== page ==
“We talked for a while and then he asked me how old I was,” Piet recalls. “I thought, ‘Oh crap, this is what he wanted to know all along!’ I told him how old I was and he asked me if I could still ride for six days and I told him I could. I told him I worked for IBM and he asked if I could get off work to ride all the qualifiers. I told him I would have to ask my employer first. He said we’d talk in two days.
“He called back and said he was sorry, but they’d picked their team, so I didn’t get in.”
Possibly hurt by Triumph’s rejection, Piet decided to not enter the ISDT even as a private rider. “I just figured if I couldn’t ride for Triumph I didn’t want to ride.”
It wasn’t until he was in his 50s that Piet finally backed off his competition schedule and began to compete primarily for fun. About that time, he began turning his attention to long-distance adventure touring. He also joined and later became president of the Crotona Motorcycle Club of White Plains, NY, one of the oldest AMA-chartered clubs in the country.
In 1977, he became the first motorcyclist to travel Canada’s then 480-mile Cassiar Highway from Kitwanga Junction, BC, through what is often called “bigfoot country,” to its connection with the Alaska Highway near Watson Lake in the Yukon Territory. He accomplished this during his first long solo dual-sport ride to Alaska and back, which was a 13,000-mile adventurous odyssey from his home in New York. And what machine did Piet use on this long-distance adventure tour? A Suzuki GS750! Not your typical adventure-touring rig.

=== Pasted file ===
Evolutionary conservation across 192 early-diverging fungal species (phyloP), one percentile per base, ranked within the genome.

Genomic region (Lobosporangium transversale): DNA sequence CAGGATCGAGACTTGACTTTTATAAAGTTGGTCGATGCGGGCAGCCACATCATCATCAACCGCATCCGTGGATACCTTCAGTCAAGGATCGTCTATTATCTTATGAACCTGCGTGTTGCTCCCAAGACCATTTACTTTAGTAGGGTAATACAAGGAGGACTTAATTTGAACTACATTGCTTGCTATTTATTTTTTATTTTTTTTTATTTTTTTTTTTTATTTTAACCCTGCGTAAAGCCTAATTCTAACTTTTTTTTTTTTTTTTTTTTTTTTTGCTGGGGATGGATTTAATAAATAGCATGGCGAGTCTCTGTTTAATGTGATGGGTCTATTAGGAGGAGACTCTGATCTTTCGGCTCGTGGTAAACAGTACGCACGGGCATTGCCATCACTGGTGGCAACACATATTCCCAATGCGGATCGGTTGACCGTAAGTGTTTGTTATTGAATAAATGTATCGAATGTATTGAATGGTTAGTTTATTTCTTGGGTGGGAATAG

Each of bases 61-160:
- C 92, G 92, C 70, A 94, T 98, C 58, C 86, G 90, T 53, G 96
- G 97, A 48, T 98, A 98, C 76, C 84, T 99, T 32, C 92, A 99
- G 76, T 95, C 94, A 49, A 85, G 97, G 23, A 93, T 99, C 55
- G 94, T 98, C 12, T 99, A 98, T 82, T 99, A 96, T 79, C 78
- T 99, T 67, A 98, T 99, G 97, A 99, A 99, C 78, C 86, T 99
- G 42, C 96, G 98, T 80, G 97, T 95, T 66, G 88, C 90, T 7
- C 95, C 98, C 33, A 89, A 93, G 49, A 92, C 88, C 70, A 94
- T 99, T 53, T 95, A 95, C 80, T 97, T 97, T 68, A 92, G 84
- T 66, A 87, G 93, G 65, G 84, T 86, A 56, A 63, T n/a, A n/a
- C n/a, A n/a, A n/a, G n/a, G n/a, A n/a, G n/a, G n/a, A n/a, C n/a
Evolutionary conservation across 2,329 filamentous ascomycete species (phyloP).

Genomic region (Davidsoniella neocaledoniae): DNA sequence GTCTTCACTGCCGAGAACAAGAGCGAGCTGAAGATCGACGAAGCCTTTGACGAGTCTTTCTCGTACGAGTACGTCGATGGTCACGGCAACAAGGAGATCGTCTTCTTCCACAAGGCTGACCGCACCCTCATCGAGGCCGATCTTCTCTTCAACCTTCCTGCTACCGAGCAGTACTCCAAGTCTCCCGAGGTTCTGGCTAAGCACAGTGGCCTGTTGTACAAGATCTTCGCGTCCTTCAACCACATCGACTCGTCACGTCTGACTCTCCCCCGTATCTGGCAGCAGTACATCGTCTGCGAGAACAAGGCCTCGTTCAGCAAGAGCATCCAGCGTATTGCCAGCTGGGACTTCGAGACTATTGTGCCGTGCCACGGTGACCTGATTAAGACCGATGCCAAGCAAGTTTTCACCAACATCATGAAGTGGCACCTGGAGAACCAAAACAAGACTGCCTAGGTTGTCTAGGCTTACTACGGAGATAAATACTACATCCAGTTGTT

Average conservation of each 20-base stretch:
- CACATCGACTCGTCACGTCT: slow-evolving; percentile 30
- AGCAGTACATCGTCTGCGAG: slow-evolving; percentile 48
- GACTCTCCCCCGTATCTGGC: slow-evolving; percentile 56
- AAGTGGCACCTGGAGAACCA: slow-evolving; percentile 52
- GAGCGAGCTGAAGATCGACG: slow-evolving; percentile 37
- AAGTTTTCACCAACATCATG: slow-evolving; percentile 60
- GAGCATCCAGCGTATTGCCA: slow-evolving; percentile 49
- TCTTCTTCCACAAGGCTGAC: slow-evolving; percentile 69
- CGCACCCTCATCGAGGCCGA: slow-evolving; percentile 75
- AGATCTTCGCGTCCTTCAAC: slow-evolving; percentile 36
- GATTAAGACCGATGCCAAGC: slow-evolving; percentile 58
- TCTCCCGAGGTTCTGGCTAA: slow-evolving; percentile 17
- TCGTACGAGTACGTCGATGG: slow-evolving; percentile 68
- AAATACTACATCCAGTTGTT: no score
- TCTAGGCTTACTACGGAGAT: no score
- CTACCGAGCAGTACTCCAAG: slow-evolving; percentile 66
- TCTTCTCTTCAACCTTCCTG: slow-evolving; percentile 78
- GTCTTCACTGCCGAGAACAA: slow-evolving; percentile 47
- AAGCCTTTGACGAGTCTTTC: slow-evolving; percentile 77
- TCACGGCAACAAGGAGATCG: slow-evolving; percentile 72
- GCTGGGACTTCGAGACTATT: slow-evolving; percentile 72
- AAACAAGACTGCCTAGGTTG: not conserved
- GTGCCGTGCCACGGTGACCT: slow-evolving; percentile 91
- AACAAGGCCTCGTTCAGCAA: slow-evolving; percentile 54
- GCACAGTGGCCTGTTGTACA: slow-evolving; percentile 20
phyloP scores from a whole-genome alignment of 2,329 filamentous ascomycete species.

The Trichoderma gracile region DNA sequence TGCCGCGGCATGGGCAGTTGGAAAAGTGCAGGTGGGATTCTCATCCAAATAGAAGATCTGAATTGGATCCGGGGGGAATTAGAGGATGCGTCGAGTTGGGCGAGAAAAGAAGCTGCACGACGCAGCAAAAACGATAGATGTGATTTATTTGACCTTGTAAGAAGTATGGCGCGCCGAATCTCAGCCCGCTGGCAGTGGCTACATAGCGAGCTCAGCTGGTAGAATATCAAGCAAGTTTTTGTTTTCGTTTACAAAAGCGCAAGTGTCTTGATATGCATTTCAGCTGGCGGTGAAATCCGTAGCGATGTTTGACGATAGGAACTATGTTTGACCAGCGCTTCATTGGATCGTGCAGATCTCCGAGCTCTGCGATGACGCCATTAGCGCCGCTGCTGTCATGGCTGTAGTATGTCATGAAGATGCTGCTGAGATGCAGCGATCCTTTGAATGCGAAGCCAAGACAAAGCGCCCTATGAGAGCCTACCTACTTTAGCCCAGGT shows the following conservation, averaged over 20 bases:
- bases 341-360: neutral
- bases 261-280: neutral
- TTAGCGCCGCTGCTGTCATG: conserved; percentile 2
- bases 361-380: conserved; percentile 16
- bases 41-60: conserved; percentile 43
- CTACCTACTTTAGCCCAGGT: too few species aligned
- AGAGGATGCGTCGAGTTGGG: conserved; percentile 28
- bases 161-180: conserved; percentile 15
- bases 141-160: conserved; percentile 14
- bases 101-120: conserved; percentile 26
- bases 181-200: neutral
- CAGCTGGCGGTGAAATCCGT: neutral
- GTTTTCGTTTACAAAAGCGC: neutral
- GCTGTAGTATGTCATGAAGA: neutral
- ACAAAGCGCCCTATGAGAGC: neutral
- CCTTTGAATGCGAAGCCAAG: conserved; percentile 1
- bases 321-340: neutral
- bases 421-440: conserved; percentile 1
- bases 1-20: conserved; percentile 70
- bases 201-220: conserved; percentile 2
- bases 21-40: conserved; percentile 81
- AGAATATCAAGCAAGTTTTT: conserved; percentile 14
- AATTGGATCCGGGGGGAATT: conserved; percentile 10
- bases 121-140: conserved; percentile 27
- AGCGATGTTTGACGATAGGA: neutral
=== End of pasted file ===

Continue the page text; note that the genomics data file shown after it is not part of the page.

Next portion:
Piet would go on to do many record-setting adventure tours, including in 1989 being the first motorcyclist to ride a Honda Gold Wing to the foot of Copper Canyon in the Sierra Madre Occidental Mountains of western Mexico. Piet also became a touring writer and magazine stories of his adventures were extremely popular with readers.
He continued adventure touring well into his 80s and won accolades for his writings until his fateful crash when he was 87.
On his 2013 accident Piet thinks he might have recovered enough to ride again, but “My family held their breaths whenever I talked about riding again, so I quit ‘while I was ahead.’ I rode for 67 years.”
Few riders can boast about the kind of adventures Piet experience by motorcycle and fortunately for us, he documented many of those adventures by book and via his excellent Piet Boonstra blog subtitled, “You may doubt his sanity, but never his resolve.”
You can find the blog at http://pietboonstra.blogspot.com/